Guest blog from: Brian Goetz of bluefirePR
Asking a key employee to consider relocating can be a hard sell. No matter how much they love your company culture or how fulfilling they find the work, when they're not on the clock, building a life takes priority.
A sudden relocation means starting that daunting process over again. The very thought can lead them—not to mention their family—to wonder if it would be easier just to part ways with your company.
If they're truly key talent, you can't let that happen. Intellectual capital is one of the hardest to replace, and a sudden loss can take its toll on your bottom line. Instead, consider these five ways to ease the transition to a new location and maintain the corporate capacity they've helped you build:
1. Look Carefully at Compensation
You may have found a business-friendly location with attractive corporate tax incentives, but that does not mean the new city will have the same financial appeal for your employee.
Use a cost-of-living comparison calculator to ensure your employee that taking you up on your relocation offer won’t lead to a personal financial loss.
If it looks like your employee's salary is not going to have the same purchasing power in the new locale, you will need to consider a raise. Just remember, keeping salary comparable is a baseline. The real question is how much is your employee’s talent worth to the company? If you need to overcome serious relocation resistance, then you may need to be prepared to write out a larger check.
2. Consider Paying for the Move
Moving isn’t cheap. In 2012, the average cost for a corporation to pack, load and transport a transferred employee’s household goods to a new locationwas $12,459, according to Worldwide ERC.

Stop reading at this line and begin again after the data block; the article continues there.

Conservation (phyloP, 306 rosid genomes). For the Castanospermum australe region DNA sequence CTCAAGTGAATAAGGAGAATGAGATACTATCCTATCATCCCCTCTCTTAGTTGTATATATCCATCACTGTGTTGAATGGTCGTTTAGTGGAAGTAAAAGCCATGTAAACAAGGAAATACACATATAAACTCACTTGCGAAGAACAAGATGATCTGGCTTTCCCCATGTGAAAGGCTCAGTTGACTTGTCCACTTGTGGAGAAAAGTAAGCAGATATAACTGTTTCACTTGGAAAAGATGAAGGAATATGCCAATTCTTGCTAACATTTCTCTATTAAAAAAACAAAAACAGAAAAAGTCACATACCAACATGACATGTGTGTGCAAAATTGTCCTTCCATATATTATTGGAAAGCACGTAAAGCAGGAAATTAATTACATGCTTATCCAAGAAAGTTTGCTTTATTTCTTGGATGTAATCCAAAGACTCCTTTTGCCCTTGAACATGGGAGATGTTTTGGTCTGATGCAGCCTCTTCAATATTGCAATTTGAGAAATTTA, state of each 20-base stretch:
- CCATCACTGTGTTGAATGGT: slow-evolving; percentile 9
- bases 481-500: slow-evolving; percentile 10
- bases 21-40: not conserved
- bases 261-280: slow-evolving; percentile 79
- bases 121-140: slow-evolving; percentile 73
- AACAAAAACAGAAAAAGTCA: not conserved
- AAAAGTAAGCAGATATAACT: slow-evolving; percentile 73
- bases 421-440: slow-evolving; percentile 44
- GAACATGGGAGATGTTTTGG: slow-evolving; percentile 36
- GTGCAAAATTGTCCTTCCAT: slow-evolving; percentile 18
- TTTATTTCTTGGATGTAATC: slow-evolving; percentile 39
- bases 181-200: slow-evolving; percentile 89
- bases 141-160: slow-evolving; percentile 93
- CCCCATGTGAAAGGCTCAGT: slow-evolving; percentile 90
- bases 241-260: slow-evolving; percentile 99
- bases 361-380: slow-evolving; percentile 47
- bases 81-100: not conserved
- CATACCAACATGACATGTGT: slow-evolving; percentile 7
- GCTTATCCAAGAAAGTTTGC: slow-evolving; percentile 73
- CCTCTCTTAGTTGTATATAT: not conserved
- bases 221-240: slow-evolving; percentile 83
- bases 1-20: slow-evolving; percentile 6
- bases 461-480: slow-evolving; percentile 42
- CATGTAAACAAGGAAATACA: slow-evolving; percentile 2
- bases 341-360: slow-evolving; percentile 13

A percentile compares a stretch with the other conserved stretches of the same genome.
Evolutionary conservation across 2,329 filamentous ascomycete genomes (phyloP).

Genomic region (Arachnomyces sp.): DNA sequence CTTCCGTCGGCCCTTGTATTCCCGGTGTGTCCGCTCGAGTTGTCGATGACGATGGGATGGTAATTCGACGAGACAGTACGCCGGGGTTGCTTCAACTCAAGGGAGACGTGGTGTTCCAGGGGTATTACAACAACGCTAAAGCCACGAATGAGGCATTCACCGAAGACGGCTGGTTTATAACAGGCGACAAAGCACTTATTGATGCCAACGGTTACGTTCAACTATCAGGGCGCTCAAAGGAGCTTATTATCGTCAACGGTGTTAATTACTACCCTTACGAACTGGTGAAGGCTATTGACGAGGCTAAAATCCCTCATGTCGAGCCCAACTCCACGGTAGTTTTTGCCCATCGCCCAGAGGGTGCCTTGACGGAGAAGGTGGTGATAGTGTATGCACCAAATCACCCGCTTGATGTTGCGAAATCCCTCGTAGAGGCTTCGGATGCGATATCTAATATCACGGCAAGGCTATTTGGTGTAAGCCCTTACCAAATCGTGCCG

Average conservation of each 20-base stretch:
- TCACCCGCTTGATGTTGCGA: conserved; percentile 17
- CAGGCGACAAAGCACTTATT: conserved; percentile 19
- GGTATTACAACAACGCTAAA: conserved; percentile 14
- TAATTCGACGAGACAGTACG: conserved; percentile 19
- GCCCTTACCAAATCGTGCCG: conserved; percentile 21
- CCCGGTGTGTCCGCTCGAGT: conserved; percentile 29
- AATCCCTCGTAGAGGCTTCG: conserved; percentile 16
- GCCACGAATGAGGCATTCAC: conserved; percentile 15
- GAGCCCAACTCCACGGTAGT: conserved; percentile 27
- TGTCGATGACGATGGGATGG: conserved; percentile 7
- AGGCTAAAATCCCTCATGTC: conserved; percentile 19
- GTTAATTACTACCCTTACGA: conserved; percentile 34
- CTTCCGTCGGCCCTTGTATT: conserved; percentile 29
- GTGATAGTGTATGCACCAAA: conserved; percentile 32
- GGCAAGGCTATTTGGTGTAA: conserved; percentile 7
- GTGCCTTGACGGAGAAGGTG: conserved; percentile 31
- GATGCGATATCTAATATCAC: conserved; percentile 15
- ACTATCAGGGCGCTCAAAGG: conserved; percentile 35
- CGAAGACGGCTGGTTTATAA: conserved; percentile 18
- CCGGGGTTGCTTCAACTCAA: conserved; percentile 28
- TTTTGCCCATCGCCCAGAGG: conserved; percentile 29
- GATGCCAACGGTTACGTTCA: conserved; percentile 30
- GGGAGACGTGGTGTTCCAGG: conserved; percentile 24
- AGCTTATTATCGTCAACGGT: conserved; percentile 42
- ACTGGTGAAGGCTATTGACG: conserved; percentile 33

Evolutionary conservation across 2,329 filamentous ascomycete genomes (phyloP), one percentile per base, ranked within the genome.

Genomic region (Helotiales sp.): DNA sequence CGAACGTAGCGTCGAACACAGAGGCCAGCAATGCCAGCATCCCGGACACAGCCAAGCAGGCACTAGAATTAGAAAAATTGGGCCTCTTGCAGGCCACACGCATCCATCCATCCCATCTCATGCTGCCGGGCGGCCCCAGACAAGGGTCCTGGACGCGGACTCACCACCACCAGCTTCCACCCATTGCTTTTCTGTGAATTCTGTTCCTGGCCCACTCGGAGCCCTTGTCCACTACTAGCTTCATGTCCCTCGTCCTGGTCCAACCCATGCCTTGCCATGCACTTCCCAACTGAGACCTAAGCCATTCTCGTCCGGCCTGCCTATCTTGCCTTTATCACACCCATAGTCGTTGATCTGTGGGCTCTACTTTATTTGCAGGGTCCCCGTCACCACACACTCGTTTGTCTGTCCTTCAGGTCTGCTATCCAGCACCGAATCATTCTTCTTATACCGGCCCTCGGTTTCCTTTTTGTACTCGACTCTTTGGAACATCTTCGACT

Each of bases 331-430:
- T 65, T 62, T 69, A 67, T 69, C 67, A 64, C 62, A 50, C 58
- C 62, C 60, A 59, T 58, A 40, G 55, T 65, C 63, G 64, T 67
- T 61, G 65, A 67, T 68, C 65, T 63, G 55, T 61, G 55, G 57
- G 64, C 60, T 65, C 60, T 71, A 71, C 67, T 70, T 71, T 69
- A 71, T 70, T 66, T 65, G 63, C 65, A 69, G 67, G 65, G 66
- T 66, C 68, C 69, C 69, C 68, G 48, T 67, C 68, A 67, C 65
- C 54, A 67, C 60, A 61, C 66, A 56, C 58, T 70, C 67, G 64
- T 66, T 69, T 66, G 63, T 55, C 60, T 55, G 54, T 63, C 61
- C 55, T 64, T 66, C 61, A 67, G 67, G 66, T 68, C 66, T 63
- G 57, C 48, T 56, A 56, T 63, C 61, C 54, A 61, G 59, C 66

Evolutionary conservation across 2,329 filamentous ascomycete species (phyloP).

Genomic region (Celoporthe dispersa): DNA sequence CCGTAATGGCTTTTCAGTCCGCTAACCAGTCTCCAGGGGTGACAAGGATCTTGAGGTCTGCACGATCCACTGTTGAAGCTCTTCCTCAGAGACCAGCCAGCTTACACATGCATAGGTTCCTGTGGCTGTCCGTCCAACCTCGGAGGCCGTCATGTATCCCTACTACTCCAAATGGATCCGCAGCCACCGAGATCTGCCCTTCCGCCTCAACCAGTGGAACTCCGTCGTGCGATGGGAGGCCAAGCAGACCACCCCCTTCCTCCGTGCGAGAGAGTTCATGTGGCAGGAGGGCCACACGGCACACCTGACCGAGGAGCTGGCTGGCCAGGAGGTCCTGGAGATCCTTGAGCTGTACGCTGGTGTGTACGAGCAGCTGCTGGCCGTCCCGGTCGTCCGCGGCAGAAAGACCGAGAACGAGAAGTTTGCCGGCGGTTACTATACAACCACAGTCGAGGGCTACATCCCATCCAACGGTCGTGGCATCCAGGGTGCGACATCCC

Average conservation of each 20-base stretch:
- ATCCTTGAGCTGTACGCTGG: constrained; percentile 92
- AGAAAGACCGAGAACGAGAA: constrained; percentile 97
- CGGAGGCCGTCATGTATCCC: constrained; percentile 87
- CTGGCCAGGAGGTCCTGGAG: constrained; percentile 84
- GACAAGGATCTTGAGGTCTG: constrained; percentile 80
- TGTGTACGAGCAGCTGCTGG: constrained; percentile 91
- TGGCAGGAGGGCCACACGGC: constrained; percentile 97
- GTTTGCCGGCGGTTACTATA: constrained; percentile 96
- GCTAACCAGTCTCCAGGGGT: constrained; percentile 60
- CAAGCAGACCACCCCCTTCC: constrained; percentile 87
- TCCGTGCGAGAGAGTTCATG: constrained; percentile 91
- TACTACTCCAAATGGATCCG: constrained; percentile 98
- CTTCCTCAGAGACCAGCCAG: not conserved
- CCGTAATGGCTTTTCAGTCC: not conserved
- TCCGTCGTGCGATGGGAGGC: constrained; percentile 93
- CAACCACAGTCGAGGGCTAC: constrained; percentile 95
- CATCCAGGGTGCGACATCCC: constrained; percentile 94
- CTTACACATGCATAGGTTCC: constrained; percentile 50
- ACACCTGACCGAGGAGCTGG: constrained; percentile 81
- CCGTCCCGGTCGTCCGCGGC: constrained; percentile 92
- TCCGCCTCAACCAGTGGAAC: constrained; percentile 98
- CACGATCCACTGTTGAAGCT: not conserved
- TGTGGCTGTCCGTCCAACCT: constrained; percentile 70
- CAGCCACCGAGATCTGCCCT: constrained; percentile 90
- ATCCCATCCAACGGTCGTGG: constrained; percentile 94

Granted, most employees aren’t going to pay that kind of cash out-of-pocket if they bear the burden. An arrangement with the local U-Haul rental center and a weekend of heavy lifting is the far more likely alternative. So, why should you consider paying for a professional move? Because it’s an investment in maintaining capacity and a strong statement concerning the value you place on talent. Is the employee you are trying to retain going to return more than $13,000 in value to the company in a reasonable time period? If so, picking up the moving tab and paying someone to do the grunt work makes a lot of sense.
3. Provide an Initial Housing Allowance
Your employee may need to head off to your new location while their family stays behind to sell their home. Renting in a new town while continuing to make mortgage payments on another property can be a huge stressor—a stressor that's likely to cost you money in lost productivity. You can head this situation off by offering a housing allowance for a limited time.
4. Make the First Days Easy
Making even small gestures toward easing the burden of relocation can show your employee that your company cares. For example, consider allowing your employee to choose new bags from a selection of luggage options at the company’s cost to ensure they're able to bring everything needed on their initial flight out. Send your employee off with some restaurant gift cards so they can concentrate on getting settled instead of preparing meals. If the new city has a magazine that covers area events, attractions or activities like "Boston Magazine" or "Columbus Monthly," consider arranging for a subscription.
5. Offer a View from the Street
Finally, remember that making a decision about moving to a new city solely from clicking around the Internet will likely not end in your favor. If you really want to sell a key employee on following you to a new city, it may be worth the cost to send them there for a few days to look around. That is a luxury you might not always be able to consider, however. Another option is to utilize Google street view to create a presentation of exactly where your employee will live and work. If your employee can visualize what life might be like in the new location, they will be much more likely to stay onboard.